All of the Ways In Which I Am Black

Poetry - General
102 Pages
Reviewed on 10/04/2017
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    Book Review

Reviewed by Erin Nicole Cochran for Readers' Favorite

Sami Arlenis-Frederick’s poetry collection, Drapetomania, is palpable, as though the words themselves are breathing on the page, they have a heat to them, a realness like no other I’ve come across. Some of the lines are described in such a way that it literally makes me suck in my breath. The drawings throughout the collection add to the depth of the poems, as do the varying fonts of titles. Her words pry your eyes open, make you watch, make you listen to how far everyone has come, and yet how far many of us have not come.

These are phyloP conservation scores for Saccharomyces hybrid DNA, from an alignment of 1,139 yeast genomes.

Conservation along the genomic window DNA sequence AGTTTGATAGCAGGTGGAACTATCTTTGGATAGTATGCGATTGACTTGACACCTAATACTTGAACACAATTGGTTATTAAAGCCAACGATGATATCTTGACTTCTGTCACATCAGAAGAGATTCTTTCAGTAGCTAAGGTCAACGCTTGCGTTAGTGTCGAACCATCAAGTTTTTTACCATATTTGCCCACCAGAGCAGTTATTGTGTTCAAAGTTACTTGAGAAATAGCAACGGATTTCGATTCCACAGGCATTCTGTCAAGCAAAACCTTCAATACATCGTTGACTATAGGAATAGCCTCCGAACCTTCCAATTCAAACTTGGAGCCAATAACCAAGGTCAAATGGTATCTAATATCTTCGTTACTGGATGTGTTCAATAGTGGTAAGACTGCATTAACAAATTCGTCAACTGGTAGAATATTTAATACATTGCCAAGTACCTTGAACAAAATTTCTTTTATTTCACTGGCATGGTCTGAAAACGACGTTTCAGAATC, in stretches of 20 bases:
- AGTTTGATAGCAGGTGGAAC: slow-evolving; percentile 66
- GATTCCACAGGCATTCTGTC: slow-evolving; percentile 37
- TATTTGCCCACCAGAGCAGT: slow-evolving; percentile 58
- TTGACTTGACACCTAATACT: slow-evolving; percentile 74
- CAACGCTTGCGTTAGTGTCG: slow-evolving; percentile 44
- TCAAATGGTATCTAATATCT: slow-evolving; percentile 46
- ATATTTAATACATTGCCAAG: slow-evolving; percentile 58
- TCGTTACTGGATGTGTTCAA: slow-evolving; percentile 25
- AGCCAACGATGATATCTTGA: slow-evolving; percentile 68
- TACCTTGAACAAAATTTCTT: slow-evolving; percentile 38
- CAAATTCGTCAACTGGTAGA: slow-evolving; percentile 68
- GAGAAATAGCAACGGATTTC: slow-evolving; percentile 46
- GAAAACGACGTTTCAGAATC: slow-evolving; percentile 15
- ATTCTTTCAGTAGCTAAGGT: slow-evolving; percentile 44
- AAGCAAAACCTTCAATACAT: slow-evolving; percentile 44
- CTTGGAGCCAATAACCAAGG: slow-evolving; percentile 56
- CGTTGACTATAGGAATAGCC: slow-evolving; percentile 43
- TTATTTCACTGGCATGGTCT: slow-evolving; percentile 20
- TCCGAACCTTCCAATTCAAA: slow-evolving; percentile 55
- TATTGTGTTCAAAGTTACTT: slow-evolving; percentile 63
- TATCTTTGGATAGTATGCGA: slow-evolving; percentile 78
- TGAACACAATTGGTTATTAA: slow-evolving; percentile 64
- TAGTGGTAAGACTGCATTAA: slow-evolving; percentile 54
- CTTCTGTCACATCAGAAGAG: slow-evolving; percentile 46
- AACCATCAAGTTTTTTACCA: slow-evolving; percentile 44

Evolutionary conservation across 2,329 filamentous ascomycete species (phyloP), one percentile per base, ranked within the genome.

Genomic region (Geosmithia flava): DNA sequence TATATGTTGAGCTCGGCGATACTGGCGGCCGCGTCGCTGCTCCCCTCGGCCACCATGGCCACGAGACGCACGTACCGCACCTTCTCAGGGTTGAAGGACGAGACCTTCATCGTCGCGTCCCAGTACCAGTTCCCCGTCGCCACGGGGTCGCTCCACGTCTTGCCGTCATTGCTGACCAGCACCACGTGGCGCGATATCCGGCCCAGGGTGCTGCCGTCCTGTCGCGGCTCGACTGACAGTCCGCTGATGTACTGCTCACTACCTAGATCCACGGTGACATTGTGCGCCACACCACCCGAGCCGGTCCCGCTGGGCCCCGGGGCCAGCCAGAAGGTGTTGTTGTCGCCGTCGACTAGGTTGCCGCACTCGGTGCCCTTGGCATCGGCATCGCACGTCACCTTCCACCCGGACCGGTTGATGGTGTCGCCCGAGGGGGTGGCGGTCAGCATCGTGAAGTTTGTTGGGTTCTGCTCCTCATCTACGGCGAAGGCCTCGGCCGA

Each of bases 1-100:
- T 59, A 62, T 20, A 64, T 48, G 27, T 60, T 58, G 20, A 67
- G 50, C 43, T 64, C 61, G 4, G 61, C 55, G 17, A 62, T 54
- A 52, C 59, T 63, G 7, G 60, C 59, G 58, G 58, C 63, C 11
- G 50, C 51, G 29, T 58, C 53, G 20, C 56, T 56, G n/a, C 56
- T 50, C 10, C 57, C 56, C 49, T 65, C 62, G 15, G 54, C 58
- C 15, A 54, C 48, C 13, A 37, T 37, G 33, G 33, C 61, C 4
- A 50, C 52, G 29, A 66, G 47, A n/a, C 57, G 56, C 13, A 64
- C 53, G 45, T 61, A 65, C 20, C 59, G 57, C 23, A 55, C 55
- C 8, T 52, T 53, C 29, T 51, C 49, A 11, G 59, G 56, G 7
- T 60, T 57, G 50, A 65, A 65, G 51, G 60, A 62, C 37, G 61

Right off the bat, Sami Arlenis-Frederick's first poem entrenched me. The images are vivid, conjuring up my own memories of a great-aunt, a matriarch now long gone, which I feel is very hard to do in only a few short lines, but the author has done it expertly. A comforting, inviting warmth in the beginning that will put readers at ease only to be woken up in the next poem to the poor conditions and the reality that is our world. The juxtaposition is jarring and yet so powerfully right, because poetry should be able to soothe us and yet wake us up to the world around us. Poetry isn’t written by weak people, and isn’t meant for weak people to read; most of it is meant for change and to be viewed by people that are ready for change. One of my favorite poetry books from someone who is still alive.